We all can attest to how that practical we did about transpiration in primary school made it all so real for us. In the practical, you cover a few leaves on a branch with a plastic bag and voila, tomorrow, as if by magic, there are water droplets in the plastic bag. Let’s face it, at that age it is impractical and unimaginable to the brain that leaves loose water and trees breathe and bla bla bla, science fiction right? But at that age, our minds are grasping concepts and opening up to knowledge. If for example, your science teacher then, neglected the all important duty of doing that practical with you, your next science teacher would not take the time to. The next grade assumes you know what you should and you may have trouble grasping the concepts of the next grade that depend on your elementary understanding of transpiration. If you have a child or a younger relative, birding is a sure way to improve their learning as they grow it is certainly better and inexpensive than video games that’s for sure. More than reading for kids, an extra curricular activity such as birding is a sure way to improve their mental capacity The world around us is a gigantic classroom and a living laboratory just waiting for us to sit watch listen and learn.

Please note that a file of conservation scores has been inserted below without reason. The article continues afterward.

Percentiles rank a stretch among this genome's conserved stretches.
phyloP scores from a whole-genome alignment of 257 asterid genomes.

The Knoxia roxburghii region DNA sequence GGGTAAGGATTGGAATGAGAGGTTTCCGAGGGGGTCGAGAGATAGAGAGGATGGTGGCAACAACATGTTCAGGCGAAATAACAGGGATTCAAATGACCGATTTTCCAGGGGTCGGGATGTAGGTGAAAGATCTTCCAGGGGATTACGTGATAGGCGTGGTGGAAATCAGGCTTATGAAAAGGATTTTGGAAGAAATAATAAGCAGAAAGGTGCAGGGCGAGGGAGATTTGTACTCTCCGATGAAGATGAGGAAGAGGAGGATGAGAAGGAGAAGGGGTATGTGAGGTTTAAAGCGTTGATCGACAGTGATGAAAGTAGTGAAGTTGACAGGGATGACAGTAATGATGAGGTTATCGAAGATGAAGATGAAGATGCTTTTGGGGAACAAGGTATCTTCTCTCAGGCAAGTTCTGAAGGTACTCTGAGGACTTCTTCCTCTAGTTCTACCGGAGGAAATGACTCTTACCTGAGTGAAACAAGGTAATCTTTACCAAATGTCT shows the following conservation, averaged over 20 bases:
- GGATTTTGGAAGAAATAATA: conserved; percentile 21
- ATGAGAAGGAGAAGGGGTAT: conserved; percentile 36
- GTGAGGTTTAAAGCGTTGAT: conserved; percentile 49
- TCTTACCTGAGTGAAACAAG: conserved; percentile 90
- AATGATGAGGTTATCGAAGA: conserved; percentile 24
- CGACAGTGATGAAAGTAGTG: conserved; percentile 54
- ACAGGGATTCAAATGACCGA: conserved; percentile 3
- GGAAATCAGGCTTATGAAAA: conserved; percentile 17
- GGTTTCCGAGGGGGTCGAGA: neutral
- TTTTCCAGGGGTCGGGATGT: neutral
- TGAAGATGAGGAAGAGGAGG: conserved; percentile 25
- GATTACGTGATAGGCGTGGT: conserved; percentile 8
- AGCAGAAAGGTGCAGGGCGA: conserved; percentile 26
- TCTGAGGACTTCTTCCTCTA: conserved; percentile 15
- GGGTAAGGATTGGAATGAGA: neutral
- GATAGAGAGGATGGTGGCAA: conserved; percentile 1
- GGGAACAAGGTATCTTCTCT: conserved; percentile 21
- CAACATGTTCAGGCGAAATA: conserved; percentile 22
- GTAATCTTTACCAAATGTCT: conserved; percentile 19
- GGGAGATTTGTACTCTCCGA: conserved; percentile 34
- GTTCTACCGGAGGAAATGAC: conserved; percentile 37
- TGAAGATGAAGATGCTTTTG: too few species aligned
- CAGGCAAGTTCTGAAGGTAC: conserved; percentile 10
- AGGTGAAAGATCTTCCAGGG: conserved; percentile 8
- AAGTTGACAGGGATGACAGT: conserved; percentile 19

Environmental reasons to go birding
We all need to be conscious of our environment around us. We are past the ages of environmental ignorance and every year is proving to us how late we got that memo. Just this year, environmental catastrophes that occurred sure made the climate change skeptics rethink their stand (if they are wise). The human race has and continues to make a huge impact on the environment therefore more than ever, right now is the time for us to be more attentive and proactive for our planet. This is because we do not own the planet, but instead we have borrowed it from our children who need it for their future.
Now you just might be thinking, what do birds have to do with that, saving and taking care of the planet? Well, birds are some the most valuable ecosystem indicators, this means in every ecosystem, the real health of the environment can be understood from the state of the birds in it. Birds, especially birds of prey, have shown us in the past, just how badly we have been damaging the planet and ultimately our own health. All this information found was all thanks to scientists (ornithologists, biologists etc) and citizen scientists ( birders like you) that just took time to monitor the birds in their backyard, took notes and compared with what they saw yesterday or what their friend saw in their backyard. It’s that simple really to make a difference in the world today.